As a young woman in the 1960s, Sister Cecilia Dwyer came to an isolated Benedictine monastery in western Prince William County to begin her life as a nun.
Stately pin oaks lined the monastery entrance just off a sleepy country lane called Linton Hall Road that wound through six miles of farms and woods. By day, two cars might pass. At night, the country sky was velvety black and pasted with stars. She and the other sisters lived in almost total silence.
These days, Sister Cecilia, now prioress of the monastery, has a hard time turning left out of her driveway. In the past decade, the woods and farms of Linton Hall have given way to thousands of new houses, four huge shopping centers, three new megachurches, and, by the end of the year, nine new public schools. Signs proclaiming "Acreage for Sale" and "Luxury Homes Coming Soon" dot Linton Hall Road, now a jammed, four-lane thoroughfare.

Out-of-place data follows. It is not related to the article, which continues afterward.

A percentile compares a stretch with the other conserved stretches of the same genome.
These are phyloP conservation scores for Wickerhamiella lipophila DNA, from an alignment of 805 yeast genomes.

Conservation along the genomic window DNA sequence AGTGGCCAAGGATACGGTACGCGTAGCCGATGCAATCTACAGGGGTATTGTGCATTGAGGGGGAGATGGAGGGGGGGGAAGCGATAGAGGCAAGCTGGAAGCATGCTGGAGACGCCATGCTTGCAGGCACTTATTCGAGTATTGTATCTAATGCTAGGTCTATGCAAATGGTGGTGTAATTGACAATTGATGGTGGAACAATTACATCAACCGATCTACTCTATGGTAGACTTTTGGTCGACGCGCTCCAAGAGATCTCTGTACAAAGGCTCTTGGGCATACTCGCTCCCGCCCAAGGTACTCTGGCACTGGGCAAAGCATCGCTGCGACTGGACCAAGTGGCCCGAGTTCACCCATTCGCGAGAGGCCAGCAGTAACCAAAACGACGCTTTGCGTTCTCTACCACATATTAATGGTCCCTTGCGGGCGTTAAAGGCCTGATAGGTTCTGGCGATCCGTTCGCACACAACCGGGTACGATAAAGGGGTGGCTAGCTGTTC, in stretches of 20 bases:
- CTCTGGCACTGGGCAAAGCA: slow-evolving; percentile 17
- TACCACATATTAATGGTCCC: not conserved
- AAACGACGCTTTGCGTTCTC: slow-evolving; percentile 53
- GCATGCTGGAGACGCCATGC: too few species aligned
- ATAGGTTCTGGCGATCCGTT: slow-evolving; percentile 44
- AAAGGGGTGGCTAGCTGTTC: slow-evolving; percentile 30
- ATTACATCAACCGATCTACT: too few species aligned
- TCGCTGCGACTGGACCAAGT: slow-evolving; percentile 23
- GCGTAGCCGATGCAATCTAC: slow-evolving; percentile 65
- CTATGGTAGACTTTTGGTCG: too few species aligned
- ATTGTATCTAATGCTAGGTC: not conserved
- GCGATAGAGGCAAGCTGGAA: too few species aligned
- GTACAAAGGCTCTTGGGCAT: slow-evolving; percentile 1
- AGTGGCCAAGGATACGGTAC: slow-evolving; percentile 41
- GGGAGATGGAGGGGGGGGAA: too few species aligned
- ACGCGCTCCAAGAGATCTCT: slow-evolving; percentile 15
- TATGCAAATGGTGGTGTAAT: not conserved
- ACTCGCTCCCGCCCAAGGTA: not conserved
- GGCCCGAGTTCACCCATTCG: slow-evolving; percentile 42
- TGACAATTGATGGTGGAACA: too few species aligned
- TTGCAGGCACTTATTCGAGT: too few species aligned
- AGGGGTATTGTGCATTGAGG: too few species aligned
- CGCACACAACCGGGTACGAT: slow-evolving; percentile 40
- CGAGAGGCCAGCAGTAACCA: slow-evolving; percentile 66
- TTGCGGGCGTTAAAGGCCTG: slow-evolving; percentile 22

"We've become completely surrounded," Sister Cecilia said the other day, nodding to the housing developments that encircle the monastery. "And the lights of the Safeway at night - well, we're not used to it."
To understand what Virginia is becoming, head to Linton Hall, one of the fastest-growing areas of fast-growing Northern Virginia. The community, which seems to have sprung from whole cloth overnight, added 27,000 residents in 10 years, according to census figures released Thursday.
Many of the newcomers are Hispanics, Asians and African Americans, the groups fueling growth in the new Virginia. While the non-Hispanic white population in Northern Virginia grew 6 percent in the past decade, the Hispanic population jumped 78 percent, the Asian population, 74 percent, and the African American share, 31 percent.